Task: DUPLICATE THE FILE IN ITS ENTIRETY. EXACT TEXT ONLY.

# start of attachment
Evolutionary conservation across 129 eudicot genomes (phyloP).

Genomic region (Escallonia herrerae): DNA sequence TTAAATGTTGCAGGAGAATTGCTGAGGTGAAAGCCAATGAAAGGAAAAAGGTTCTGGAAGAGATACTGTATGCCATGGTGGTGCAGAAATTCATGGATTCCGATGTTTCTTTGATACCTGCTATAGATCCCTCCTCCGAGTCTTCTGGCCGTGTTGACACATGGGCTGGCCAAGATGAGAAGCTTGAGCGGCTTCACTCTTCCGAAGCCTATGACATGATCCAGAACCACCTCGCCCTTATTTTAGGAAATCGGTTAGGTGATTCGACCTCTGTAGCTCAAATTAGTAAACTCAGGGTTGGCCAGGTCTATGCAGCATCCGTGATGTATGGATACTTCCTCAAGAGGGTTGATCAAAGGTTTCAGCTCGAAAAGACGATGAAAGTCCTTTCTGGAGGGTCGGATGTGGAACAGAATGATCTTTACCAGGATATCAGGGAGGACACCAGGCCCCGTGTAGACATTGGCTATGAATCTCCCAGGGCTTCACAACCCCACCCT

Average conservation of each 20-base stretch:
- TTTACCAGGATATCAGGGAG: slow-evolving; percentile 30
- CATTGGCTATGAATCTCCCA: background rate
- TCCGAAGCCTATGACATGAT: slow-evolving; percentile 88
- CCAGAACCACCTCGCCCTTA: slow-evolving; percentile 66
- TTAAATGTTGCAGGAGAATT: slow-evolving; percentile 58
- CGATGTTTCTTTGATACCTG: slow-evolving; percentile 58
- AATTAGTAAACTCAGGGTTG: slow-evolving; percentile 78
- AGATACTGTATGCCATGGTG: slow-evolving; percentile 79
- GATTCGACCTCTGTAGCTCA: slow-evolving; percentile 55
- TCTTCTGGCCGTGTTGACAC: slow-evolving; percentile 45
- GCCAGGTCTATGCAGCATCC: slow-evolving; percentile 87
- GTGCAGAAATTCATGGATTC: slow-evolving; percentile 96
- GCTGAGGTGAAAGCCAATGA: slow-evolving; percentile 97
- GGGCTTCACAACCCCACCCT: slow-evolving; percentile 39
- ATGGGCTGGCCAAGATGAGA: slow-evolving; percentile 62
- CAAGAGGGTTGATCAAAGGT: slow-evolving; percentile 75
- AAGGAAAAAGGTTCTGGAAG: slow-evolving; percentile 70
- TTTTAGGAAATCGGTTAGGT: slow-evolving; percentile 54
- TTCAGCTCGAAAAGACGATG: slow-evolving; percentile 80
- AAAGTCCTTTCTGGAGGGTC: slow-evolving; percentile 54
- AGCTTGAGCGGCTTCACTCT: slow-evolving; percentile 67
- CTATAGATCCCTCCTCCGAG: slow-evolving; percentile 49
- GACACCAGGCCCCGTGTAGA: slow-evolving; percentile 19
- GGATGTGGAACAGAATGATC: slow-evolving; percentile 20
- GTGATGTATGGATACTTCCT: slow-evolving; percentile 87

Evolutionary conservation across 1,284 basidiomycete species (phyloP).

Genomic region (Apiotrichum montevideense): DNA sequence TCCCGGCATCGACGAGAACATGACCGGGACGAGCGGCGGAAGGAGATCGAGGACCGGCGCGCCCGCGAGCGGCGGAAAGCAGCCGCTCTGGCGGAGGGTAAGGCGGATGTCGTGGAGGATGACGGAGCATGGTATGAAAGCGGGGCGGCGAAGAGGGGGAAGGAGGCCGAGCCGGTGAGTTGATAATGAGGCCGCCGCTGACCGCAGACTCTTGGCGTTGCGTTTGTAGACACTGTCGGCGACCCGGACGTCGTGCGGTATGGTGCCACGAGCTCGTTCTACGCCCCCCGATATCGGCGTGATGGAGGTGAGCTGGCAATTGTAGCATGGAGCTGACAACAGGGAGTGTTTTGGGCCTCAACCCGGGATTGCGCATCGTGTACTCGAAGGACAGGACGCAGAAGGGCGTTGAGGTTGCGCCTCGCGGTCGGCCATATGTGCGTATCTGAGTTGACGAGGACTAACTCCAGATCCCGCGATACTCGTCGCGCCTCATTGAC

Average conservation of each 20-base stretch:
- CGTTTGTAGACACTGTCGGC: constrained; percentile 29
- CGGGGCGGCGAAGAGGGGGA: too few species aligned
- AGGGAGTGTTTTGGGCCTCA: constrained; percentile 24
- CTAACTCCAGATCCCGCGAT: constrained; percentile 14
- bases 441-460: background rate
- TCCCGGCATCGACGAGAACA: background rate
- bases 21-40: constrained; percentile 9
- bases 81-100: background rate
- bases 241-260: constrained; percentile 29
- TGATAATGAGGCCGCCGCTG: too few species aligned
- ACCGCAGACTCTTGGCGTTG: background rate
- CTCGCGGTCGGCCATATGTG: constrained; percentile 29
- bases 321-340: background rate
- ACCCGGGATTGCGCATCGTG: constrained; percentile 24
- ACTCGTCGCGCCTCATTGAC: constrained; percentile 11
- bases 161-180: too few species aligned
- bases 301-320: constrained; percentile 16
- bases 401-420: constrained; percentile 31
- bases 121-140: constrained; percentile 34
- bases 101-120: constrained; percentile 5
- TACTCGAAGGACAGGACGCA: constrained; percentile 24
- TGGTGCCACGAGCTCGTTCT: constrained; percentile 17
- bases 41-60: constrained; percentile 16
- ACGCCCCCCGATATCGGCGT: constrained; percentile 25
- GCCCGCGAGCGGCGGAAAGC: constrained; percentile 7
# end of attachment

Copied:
Evolutionary conservation across 129 eudicot genomes (phyloP).

Genomic region (Escallonia herrerae): DNA sequence TTAAATGTTGCAGGAGAATTGCTGAGGTGAAAGCCAATGAAAGGAAAAAGGTTCTGGAAGAGATACTGTATGCCATGGTGGTGCAGAAATTCATGGATTCCGATGTTTCTTTGATACCTGCTATAGATCCCTCCTCCGAGTCTTCTGGCCGTGTTGACACATGGGCTGGCCAAGATGAGAAGCTTGAGCGGCTTCACTCTTCCGAAGCCTATGACATGATCCAGAACCACCTCGCCCTTATTTTAGGAAATCGGTTAGGTGATTCGACCTCTGTAGCTCAAATTAGTAAACTCAGGGTTGGCCAGGTCTATGCAGCATCCGTGATGTATGGATACTTCCTCAAGAGGGTTGATCAAAGGTTTCAGCTCGAAAAGACGATGAAAGTCCTTTCTGGAGGGTCGGATGTGGAACAGAATGATCTTTACCAGGATATCAGGGAGGACACCAGGCCCCGTGTAGACATTGGCTATGAATCTCCCAGGGCTTCACAACCCCACCCT

Average conservation of each 20-base stretch:
- TTTACCAGGATATCAGGGAG: slow-evolving; percentile 30
- CATTGGCTATGAATCTCCCA: background rate
- TCCGAAGCCTATGACATGAT: slow-evolving; percentile 88
- CCAGAACCACCTCGCCCTTA: slow-evolving; percentile 66
- TTAAATGTTGCAGGAGAATT: slow-evolving; percentile 58
- CGATGTTTCTTTGATACCTG: slow-evolving; percentile 58
- AATTAGTAAACTCAGGGTTG: slow-evolving; percentile 78
- AGATACTGTATGCCATGGTG: slow-evolving; percentile 79
- GATTCGACCTCTGTAGCTCA: slow-evolving; percentile 55
- TCTTCTGGCCGTGTTGACAC: slow-evolving; percentile 45
- GCCAGGTCTATGCAGCATCC: slow-evolving; percentile 87
- GTGCAGAAATTCATGGATTC: slow-evolving; percentile 96
- GCTGAGGTGAAAGCCAATGA: slow-evolving; percentile 97
- GGGCTTCACAACCCCACCCT: slow-evolving; percentile 39
- ATGGGCTGGCCAAGATGAGA: slow-evolving; percentile 62
- CAAGAGGGTTGATCAAAGGT: slow-evolving; percentile 75
- AAGGAAAAAGGTTCTGGAAG: slow-evolving; percentile 70
- TTTTAGGAAATCGGTTAGGT: slow-evolving; percentile 54
- TTCAGCTCGAAAAGACGATG: slow-evolving; percentile 80
- AAAGTCCTTTCTGGAGGGTC: slow-evolving; percentile 54
- AGCTTGAGCGGCTTCACTCT: slow-evolving; percentile 67
- CTATAGATCCCTCCTCCGAG: slow-evolving; percentile 49
- GACACCAGGCCCCGTGTAGA: slow-evolving; percentile 19
- GGATGTGGAACAGAATGATC: slow-evolving; percentile 20
- GTGATGTATGGATACTTCCT: slow-evolving; percentile 87

Evolutionary conservation across 1,284 basidiomycete species (phyloP).

Genomic region (Apiotrichum montevideense): DNA sequence TCCCGGCATCGACGAGAACATGACCGGGACGAGCGGCGGAAGGAGATCGAGGACCGGCGCGCCCGCGAGCGGCGGAAAGCAGCCGCTCTGGCGGAGGGTAAGGCGGATGTCGTGGAGGATGACGGAGCATGGTATGAAAGCGGGGCGGCGAAGAGGGGGAAGGAGGCCGAGCCGGTGAGTTGATAATGAGGCCGCCGCTGACCGCAGACTCTTGGCGTTGCGTTTGTAGACACTGTCGGCGACCCGGACGTCGTGCGGTATGGTGCCACGAGCTCGTTCTACGCCCCCCGATATCGGCGTGATGGAGGTGAGCTGGCAATTGTAGCATGGAGCTGACAACAGGGAGTGTTTTGGGCCTCAACCCGGGATTGCGCATCGTGTACTCGAAGGACAGGACGCAGAAGGGCGTTGAGGTTGCGCCTCGCGGTCGGCCATATGTGCGTATCTGAGTTGACGAGGACTAACTCCAGATCCCGCGATACTCGTCGCGCCTCATTGAC

Average conservation of each 20-base stretch:
- CGTTTGTAGACACTGTCGGC: constrained; percentile 29
- CGGGGCGGCGAAGAGGGGGA: too few species aligned
- AGGGAGTGTTTTGGGCCTCA: constrained; percentile 24
- CTAACTCCAGATCCCGCGAT: constrained; percentile 14
- bases 441-460: background rate
- TCCCGGCATCGACGAGAACA: background rate
- bases 21-40: constrained; percentile 9
- bases 81-100: background rate
- bases 241-260: constrained; percentile 29
- TGATAATGAGGCCGCCGCTG: too few species aligned
- ACCGCAGACTCTTGGCGTTG: background rate
- CTCGCGGTCGGCCATATGTG: constrained; percentile 29
- bases 321-340: background rate
- ACCCGGGATTGCGCATCGTG: constrained; percentile 24
- ACTCGTCGCGCCTCATTGAC: constrained; percentile 11
- bases 161-180: too few species aligned
- bases 301-320: constrained; percentile 16
- bases 401-420: constrained; percentile 31
- bases 121-140: constrained; percentile 34
- bases 101-120: constrained; percentile 5
- TACTCGAAGGACAGGACGCA: constrained; percentile 24
- TGGTGCCACGAGCTCGTTCT: constrained; percentile 17
- bases 41-60: constrained; percentile 16
- ACGCCCCCCGATATCGGCGT: constrained; percentile 25
- GCCCGCGAGCGGCGGAAAGC: constrained; percentile 7